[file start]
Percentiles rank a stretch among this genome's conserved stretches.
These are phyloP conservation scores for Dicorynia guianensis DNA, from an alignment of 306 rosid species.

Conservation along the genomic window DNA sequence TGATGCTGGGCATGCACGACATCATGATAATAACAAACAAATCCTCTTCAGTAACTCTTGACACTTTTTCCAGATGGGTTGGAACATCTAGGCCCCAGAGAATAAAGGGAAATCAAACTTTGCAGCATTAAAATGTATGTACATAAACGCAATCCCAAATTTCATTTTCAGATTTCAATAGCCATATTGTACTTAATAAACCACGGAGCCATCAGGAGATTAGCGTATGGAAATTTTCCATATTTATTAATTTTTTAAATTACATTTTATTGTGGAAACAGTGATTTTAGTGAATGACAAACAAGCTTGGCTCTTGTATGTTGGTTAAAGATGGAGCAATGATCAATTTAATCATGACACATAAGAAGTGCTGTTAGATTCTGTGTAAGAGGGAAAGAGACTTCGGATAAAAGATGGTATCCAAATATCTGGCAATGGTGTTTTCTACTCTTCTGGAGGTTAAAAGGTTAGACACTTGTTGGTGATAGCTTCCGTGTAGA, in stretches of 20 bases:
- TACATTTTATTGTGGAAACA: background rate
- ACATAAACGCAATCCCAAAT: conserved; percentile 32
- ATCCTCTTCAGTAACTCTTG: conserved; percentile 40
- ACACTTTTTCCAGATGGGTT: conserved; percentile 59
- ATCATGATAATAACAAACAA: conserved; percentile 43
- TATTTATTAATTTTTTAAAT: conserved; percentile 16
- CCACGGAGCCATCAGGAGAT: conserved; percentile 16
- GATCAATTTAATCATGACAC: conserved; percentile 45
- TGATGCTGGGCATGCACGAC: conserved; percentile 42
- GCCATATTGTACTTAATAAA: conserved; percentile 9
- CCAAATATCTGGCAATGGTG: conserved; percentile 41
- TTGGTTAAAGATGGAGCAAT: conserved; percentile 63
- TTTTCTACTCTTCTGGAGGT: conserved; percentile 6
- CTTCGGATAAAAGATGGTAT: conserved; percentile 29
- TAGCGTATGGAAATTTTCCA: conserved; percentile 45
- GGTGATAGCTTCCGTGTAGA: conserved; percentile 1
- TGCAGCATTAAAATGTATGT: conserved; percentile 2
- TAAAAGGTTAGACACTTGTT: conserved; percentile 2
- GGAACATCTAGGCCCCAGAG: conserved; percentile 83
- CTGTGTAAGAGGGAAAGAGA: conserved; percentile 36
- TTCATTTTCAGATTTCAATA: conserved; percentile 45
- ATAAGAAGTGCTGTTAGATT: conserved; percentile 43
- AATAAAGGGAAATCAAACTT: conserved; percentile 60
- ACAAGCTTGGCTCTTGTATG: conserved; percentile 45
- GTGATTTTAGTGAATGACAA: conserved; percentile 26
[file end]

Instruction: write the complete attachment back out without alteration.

Percentiles rank a stretch among this genome's conserved stretches.
These are phyloP conservation scores for Dicorynia guianensis DNA, from an alignment of 306 rosid species.

Conservation along the genomic window DNA sequence TGATGCTGGGCATGCACGACATCATGATAATAACAAACAAATCCTCTTCAGTAACTCTTGACACTTTTTCCAGATGGGTTGGAACATCTAGGCCCCAGAGAATAAAGGGAAATCAAACTTTGCAGCATTAAAATGTATGTACATAAACGCAATCCCAAATTTCATTTTCAGATTTCAATAGCCATATTGTACTTAATAAACCACGGAGCCATCAGGAGATTAGCGTATGGAAATTTTCCATATTTATTAATTTTTTAAATTACATTTTATTGTGGAAACAGTGATTTTAGTGAATGACAAACAAGCTTGGCTCTTGTATGTTGGTTAAAGATGGAGCAATGATCAATTTAATCATGACACATAAGAAGTGCTGTTAGATTCTGTGTAAGAGGGAAAGAGACTTCGGATAAAAGATGGTATCCAAATATCTGGCAATGGTGTTTTCTACTCTTCTGGAGGTTAAAAGGTTAGACACTTGTTGGTGATAGCTTCCGTGTAGA, in stretches of 20 bases:
- TACATTTTATTGTGGAAACA: background rate
- ACATAAACGCAATCCCAAAT: conserved; percentile 32
- ATCCTCTTCAGTAACTCTTG: conserved; percentile 40
- ACACTTTTTCCAGATGGGTT: conserved; percentile 59
- ATCATGATAATAACAAACAA: conserved; percentile 43
- TATTTATTAATTTTTTAAAT: conserved; percentile 16
- CCACGGAGCCATCAGGAGAT: conserved; percentile 16
- GATCAATTTAATCATGACAC: conserved; percentile 45
- TGATGCTGGGCATGCACGAC: conserved; percentile 42
- GCCATATTGTACTTAATAAA: conserved; percentile 9
- CCAAATATCTGGCAATGGTG: conserved; percentile 41
- TTGGTTAAAGATGGAGCAAT: conserved; percentile 63
- TTTTCTACTCTTCTGGAGGT: conserved; percentile 6
- CTTCGGATAAAAGATGGTAT: conserved; percentile 29
- TAGCGTATGGAAATTTTCCA: conserved; percentile 45
- GGTGATAGCTTCCGTGTAGA: conserved; percentile 1
- TGCAGCATTAAAATGTATGT: conserved; percentile 2
- TAAAAGGTTAGACACTTGTT: conserved; percentile 2
- GGAACATCTAGGCCCCAGAG: conserved; percentile 83
- CTGTGTAAGAGGGAAAGAGA: conserved; percentile 36
- TTCATTTTCAGATTTCAATA: conserved; percentile 45
- ATAAGAAGTGCTGTTAGATT: conserved; percentile 43
- AATAAAGGGAAATCAAACTT: conserved; percentile 60
- ACAAGCTTGGCTCTTGTATG: conserved; percentile 45
- GTGATTTTAGTGAATGACAA: conserved; percentile 26